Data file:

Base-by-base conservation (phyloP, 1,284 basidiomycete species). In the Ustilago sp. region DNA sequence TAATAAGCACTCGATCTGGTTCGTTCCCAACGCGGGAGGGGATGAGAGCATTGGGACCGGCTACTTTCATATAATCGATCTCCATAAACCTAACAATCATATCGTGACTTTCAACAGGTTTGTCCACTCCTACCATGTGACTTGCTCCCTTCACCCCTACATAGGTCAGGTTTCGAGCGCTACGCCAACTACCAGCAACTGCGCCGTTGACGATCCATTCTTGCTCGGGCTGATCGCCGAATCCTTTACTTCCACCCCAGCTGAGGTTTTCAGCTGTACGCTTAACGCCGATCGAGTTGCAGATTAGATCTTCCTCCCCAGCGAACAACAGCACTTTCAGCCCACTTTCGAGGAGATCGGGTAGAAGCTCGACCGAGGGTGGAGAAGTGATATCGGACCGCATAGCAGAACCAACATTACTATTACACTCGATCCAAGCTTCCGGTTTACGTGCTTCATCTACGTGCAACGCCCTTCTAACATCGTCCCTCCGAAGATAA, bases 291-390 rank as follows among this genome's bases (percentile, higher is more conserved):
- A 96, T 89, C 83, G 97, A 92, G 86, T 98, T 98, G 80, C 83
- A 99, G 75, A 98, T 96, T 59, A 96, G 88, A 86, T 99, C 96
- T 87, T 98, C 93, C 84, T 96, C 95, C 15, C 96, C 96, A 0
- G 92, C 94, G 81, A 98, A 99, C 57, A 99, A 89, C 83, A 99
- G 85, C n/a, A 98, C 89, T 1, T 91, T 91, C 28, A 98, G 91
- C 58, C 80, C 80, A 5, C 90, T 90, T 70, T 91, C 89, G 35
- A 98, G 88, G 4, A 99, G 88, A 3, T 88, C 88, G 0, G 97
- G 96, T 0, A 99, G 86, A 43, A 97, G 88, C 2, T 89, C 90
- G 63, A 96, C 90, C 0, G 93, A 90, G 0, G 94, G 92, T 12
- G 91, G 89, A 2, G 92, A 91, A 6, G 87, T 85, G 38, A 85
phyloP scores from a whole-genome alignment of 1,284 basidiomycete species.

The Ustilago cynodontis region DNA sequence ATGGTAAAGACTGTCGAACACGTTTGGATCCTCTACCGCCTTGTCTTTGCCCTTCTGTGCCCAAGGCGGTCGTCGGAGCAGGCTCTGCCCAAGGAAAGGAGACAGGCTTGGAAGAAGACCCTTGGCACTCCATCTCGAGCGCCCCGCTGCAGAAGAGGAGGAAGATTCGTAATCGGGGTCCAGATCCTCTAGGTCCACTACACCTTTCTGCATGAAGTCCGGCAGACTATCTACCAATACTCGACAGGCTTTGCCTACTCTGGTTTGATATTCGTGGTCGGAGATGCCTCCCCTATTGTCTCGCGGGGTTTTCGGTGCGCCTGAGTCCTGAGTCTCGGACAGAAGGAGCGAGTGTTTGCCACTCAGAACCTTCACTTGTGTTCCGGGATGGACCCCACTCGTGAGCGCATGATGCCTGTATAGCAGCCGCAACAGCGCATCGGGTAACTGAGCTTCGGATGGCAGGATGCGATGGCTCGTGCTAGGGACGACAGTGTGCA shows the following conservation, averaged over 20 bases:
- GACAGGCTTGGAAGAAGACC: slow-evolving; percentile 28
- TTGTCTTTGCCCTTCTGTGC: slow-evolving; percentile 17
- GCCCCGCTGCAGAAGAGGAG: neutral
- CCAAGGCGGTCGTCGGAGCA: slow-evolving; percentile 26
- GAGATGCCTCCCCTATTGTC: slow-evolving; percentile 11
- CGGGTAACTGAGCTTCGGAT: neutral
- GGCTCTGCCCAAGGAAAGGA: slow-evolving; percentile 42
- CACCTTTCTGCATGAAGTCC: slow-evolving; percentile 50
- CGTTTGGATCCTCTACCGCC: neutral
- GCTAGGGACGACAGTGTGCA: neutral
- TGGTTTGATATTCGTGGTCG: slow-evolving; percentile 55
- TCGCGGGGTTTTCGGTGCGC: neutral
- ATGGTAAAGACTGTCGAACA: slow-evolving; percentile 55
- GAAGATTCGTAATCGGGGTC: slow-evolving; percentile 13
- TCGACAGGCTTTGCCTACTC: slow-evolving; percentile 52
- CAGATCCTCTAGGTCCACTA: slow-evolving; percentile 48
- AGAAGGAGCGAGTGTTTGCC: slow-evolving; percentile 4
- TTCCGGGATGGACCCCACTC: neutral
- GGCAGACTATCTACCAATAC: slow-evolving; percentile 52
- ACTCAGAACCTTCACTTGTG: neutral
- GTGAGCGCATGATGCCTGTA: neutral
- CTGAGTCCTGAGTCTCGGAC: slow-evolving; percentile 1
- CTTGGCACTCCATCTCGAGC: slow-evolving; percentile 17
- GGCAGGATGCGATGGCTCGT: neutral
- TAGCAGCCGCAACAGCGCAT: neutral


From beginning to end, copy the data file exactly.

Base-by-base conservation (phyloP, 1,284 basidiomycete species). In the Ustilago sp. region DNA sequence TAATAAGCACTCGATCTGGTTCGTTCCCAACGCGGGAGGGGATGAGAGCATTGGGACCGGCTACTTTCATATAATCGATCTCCATAAACCTAACAATCATATCGTGACTTTCAACAGGTTTGTCCACTCCTACCATGTGACTTGCTCCCTTCACCCCTACATAGGTCAGGTTTCGAGCGCTACGCCAACTACCAGCAACTGCGCCGTTGACGATCCATTCTTGCTCGGGCTGATCGCCGAATCCTTTACTTCCACCCCAGCTGAGGTTTTCAGCTGTACGCTTAACGCCGATCGAGTTGCAGATTAGATCTTCCTCCCCAGCGAACAACAGCACTTTCAGCCCACTTTCGAGGAGATCGGGTAGAAGCTCGACCGAGGGTGGAGAAGTGATATCGGACCGCATAGCAGAACCAACATTACTATTACACTCGATCCAAGCTTCCGGTTTACGTGCTTCATCTACGTGCAACGCCCTTCTAACATCGTCCCTCCGAAGATAA, bases 291-390 rank as follows among this genome's bases (percentile, higher is more conserved):
- A 96, T 89, C 83, G 97, A 92, G 86, T 98, T 98, G 80, C 83
- A 99, G 75, A 98, T 96, T 59, A 96, G 88, A 86, T 99, C 96
- T 87, T 98, C 93, C 84, T 96, C 95, C 15, C 96, C 96, A 0
- G 92, C 94, G 81, A 98, A 99, C 57, A 99, A 89, C 83, A 99
- G 85, C n/a, A 98, C 89, T 1, T 91, T 91, C 28, A 98, G 91
- C 58, C 80, C 80, A 5, C 90, T 90, T 70, T 91, C 89, G 35
- A 98, G 88, G 4, A 99, G 88, A 3, T 88, C 88, G 0, G 97
- G 96, T 0, A 99, G 86, A 43, A 97, G 88, C 2, T 89, C 90
- G 63, A 96, C 90, C 0, G 93, A 90, G 0, G 94, G 92, T 12
- G 91, G 89, A 2, G 92, A 91, A 6, G 87, T 85, G 38, A 85
phyloP scores from a whole-genome alignment of 1,284 basidiomycete species.

The Ustilago cynodontis region DNA sequence ATGGTAAAGACTGTCGAACACGTTTGGATCCTCTACCGCCTTGTCTTTGCCCTTCTGTGCCCAAGGCGGTCGTCGGAGCAGGCTCTGCCCAAGGAAAGGAGACAGGCTTGGAAGAAGACCCTTGGCACTCCATCTCGAGCGCCCCGCTGCAGAAGAGGAGGAAGATTCGTAATCGGGGTCCAGATCCTCTAGGTCCACTACACCTTTCTGCATGAAGTCCGGCAGACTATCTACCAATACTCGACAGGCTTTGCCTACTCTGGTTTGATATTCGTGGTCGGAGATGCCTCCCCTATTGTCTCGCGGGGTTTTCGGTGCGCCTGAGTCCTGAGTCTCGGACAGAAGGAGCGAGTGTTTGCCACTCAGAACCTTCACTTGTGTTCCGGGATGGACCCCACTCGTGAGCGCATGATGCCTGTATAGCAGCCGCAACAGCGCATCGGGTAACTGAGCTTCGGATGGCAGGATGCGATGGCTCGTGCTAGGGACGACAGTGTGCA shows the following conservation, averaged over 20 bases:
- GACAGGCTTGGAAGAAGACC: slow-evolving; percentile 28
- TTGTCTTTGCCCTTCTGTGC: slow-evolving; percentile 17
- GCCCCGCTGCAGAAGAGGAG: neutral
- CCAAGGCGGTCGTCGGAGCA: slow-evolving; percentile 26
- GAGATGCCTCCCCTATTGTC: slow-evolving; percentile 11
- CGGGTAACTGAGCTTCGGAT: neutral
- GGCTCTGCCCAAGGAAAGGA: slow-evolving; percentile 42
- CACCTTTCTGCATGAAGTCC: slow-evolving; percentile 50
- CGTTTGGATCCTCTACCGCC: neutral
- GCTAGGGACGACAGTGTGCA: neutral
- TGGTTTGATATTCGTGGTCG: slow-evolving; percentile 55
- TCGCGGGGTTTTCGGTGCGC: neutral
- ATGGTAAAGACTGTCGAACA: slow-evolving; percentile 55
- GAAGATTCGTAATCGGGGTC: slow-evolving; percentile 13
- TCGACAGGCTTTGCCTACTC: slow-evolving; percentile 52
- CAGATCCTCTAGGTCCACTA: slow-evolving; percentile 48
- AGAAGGAGCGAGTGTTTGCC: slow-evolving; percentile 4
- TTCCGGGATGGACCCCACTC: neutral
- GGCAGACTATCTACCAATAC: slow-evolving; percentile 52
- ACTCAGAACCTTCACTTGTG: neutral
- GTGAGCGCATGATGCCTGTA: neutral
- CTGAGTCCTGAGTCTCGGAC: slow-evolving; percentile 1
- CTTGGCACTCCATCTCGAGC: slow-evolving; percentile 17
- GGCAGGATGCGATGGCTCGT: neutral
- TAGCAGCCGCAACAGCGCAT: neutral